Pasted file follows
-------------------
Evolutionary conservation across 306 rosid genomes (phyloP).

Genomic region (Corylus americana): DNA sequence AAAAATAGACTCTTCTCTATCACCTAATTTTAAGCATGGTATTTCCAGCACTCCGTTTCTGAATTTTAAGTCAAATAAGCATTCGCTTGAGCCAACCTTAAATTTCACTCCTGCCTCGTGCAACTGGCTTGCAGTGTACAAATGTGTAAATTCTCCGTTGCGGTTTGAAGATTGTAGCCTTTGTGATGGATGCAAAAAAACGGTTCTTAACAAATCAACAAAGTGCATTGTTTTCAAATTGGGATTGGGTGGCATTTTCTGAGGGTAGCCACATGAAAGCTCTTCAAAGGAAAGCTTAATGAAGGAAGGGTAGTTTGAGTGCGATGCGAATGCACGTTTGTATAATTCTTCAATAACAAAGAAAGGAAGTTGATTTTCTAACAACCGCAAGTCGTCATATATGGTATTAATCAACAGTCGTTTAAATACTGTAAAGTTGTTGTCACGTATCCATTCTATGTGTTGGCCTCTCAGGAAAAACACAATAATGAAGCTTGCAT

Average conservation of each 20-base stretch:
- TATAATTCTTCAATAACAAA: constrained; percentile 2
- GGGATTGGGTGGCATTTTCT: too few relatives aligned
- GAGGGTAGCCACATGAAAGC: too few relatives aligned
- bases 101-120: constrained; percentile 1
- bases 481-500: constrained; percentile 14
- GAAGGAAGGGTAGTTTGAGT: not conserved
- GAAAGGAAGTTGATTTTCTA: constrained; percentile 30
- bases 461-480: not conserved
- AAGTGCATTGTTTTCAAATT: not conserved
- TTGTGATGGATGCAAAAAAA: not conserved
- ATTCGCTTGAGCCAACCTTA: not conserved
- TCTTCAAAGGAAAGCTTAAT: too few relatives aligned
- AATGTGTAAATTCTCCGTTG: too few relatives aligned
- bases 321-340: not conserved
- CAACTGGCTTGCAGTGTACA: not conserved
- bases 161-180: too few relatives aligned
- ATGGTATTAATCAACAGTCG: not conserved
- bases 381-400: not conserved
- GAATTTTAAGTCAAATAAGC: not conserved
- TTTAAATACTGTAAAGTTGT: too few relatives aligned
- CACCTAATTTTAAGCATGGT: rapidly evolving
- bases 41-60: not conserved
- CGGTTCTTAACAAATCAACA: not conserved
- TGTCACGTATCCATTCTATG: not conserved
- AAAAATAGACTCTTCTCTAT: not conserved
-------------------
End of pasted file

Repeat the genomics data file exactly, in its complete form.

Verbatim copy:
Evolutionary conservation across 306 rosid genomes (phyloP).

Genomic region (Corylus americana): DNA sequence AAAAATAGACTCTTCTCTATCACCTAATTTTAAGCATGGTATTTCCAGCACTCCGTTTCTGAATTTTAAGTCAAATAAGCATTCGCTTGAGCCAACCTTAAATTTCACTCCTGCCTCGTGCAACTGGCTTGCAGTGTACAAATGTGTAAATTCTCCGTTGCGGTTTGAAGATTGTAGCCTTTGTGATGGATGCAAAAAAACGGTTCTTAACAAATCAACAAAGTGCATTGTTTTCAAATTGGGATTGGGTGGCATTTTCTGAGGGTAGCCACATGAAAGCTCTTCAAAGGAAAGCTTAATGAAGGAAGGGTAGTTTGAGTGCGATGCGAATGCACGTTTGTATAATTCTTCAATAACAAAGAAAGGAAGTTGATTTTCTAACAACCGCAAGTCGTCATATATGGTATTAATCAACAGTCGTTTAAATACTGTAAAGTTGTTGTCACGTATCCATTCTATGTGTTGGCCTCTCAGGAAAAACACAATAATGAAGCTTGCAT

Average conservation of each 20-base stretch:
- TATAATTCTTCAATAACAAA: constrained; percentile 2
- GGGATTGGGTGGCATTTTCT: too few relatives aligned
- GAGGGTAGCCACATGAAAGC: too few relatives aligned
- bases 101-120: constrained; percentile 1
- bases 481-500: constrained; percentile 14
- GAAGGAAGGGTAGTTTGAGT: not conserved
- GAAAGGAAGTTGATTTTCTA: constrained; percentile 30
- bases 461-480: not conserved
- AAGTGCATTGTTTTCAAATT: not conserved
- TTGTGATGGATGCAAAAAAA: not conserved
- ATTCGCTTGAGCCAACCTTA: not conserved
- TCTTCAAAGGAAAGCTTAAT: too few relatives aligned
- AATGTGTAAATTCTCCGTTG: too few relatives aligned
- bases 321-340: not conserved
- CAACTGGCTTGCAGTGTACA: not conserved
- bases 161-180: too few relatives aligned
- ATGGTATTAATCAACAGTCG: not conserved
- bases 381-400: not conserved
- GAATTTTAAGTCAAATAAGC: not conserved
- TTTAAATACTGTAAAGTTGT: too few relatives aligned
- CACCTAATTTTAAGCATGGT: rapidly evolving
- bases 41-60: not conserved
- CGGTTCTTAACAAATCAACA: not conserved
- TGTCACGTATCCATTCTATG: not conserved
- AAAAATAGACTCTTCTCTAT: not conserved